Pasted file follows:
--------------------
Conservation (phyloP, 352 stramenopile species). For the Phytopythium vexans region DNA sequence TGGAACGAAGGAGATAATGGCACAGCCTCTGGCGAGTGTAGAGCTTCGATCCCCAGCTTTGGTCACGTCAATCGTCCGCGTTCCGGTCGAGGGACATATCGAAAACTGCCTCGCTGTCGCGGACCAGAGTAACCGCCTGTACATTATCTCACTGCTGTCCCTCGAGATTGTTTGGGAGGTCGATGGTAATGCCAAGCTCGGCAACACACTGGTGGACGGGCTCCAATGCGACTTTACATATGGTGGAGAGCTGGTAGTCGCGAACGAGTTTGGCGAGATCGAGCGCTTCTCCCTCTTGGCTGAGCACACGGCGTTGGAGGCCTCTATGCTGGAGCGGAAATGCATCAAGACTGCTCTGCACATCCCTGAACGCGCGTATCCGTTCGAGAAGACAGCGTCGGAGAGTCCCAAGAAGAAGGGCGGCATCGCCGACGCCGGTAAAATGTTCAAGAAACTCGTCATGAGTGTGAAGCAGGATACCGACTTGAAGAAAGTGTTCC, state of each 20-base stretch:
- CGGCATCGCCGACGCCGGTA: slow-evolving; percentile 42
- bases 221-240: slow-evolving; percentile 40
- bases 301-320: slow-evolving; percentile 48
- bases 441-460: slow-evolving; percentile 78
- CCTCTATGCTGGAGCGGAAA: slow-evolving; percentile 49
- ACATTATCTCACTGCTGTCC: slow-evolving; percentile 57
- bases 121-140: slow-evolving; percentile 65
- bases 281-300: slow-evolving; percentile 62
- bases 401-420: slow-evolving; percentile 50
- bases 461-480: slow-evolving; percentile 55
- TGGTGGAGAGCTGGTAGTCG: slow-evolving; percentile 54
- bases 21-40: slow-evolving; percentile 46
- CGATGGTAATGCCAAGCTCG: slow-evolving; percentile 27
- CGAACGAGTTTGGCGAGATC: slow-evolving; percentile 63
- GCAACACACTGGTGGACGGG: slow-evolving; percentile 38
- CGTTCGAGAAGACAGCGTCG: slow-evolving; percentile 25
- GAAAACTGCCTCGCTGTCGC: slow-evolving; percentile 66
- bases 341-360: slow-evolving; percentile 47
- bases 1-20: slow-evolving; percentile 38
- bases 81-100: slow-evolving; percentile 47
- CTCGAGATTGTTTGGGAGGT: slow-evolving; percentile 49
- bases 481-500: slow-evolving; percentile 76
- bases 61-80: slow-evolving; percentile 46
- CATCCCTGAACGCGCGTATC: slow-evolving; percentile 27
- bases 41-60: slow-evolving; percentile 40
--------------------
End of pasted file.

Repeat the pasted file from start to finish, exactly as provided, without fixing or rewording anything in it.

Conservation (phyloP, 352 stramenopile species). For the Phytopythium vexans region DNA sequence TGGAACGAAGGAGATAATGGCACAGCCTCTGGCGAGTGTAGAGCTTCGATCCCCAGCTTTGGTCACGTCAATCGTCCGCGTTCCGGTCGAGGGACATATCGAAAACTGCCTCGCTGTCGCGGACCAGAGTAACCGCCTGTACATTATCTCACTGCTGTCCCTCGAGATTGTTTGGGAGGTCGATGGTAATGCCAAGCTCGGCAACACACTGGTGGACGGGCTCCAATGCGACTTTACATATGGTGGAGAGCTGGTAGTCGCGAACGAGTTTGGCGAGATCGAGCGCTTCTCCCTCTTGGCTGAGCACACGGCGTTGGAGGCCTCTATGCTGGAGCGGAAATGCATCAAGACTGCTCTGCACATCCCTGAACGCGCGTATCCGTTCGAGAAGACAGCGTCGGAGAGTCCCAAGAAGAAGGGCGGCATCGCCGACGCCGGTAAAATGTTCAAGAAACTCGTCATGAGTGTGAAGCAGGATACCGACTTGAAGAAAGTGTTCC, state of each 20-base stretch:
- CGGCATCGCCGACGCCGGTA: slow-evolving; percentile 42
- bases 221-240: slow-evolving; percentile 40
- bases 301-320: slow-evolving; percentile 48
- bases 441-460: slow-evolving; percentile 78
- CCTCTATGCTGGAGCGGAAA: slow-evolving; percentile 49
- ACATTATCTCACTGCTGTCC: slow-evolving; percentile 57
- bases 121-140: slow-evolving; percentile 65
- bases 281-300: slow-evolving; percentile 62
- bases 401-420: slow-evolving; percentile 50
- bases 461-480: slow-evolving; percentile 55
- TGGTGGAGAGCTGGTAGTCG: slow-evolving; percentile 54
- bases 21-40: slow-evolving; percentile 46
- CGATGGTAATGCCAAGCTCG: slow-evolving; percentile 27
- CGAACGAGTTTGGCGAGATC: slow-evolving; percentile 63
- GCAACACACTGGTGGACGGG: slow-evolving; percentile 38
- CGTTCGAGAAGACAGCGTCG: slow-evolving; percentile 25
- GAAAACTGCCTCGCTGTCGC: slow-evolving; percentile 66
- bases 341-360: slow-evolving; percentile 47
- bases 1-20: slow-evolving; percentile 38
- bases 81-100: slow-evolving; percentile 47
- CTCGAGATTGTTTGGGAGGT: slow-evolving; percentile 49
- bases 481-500: slow-evolving; percentile 76
- bases 61-80: slow-evolving; percentile 46
- CATCCCTGAACGCGCGTATC: slow-evolving; percentile 27
- bases 41-60: slow-evolving; percentile 40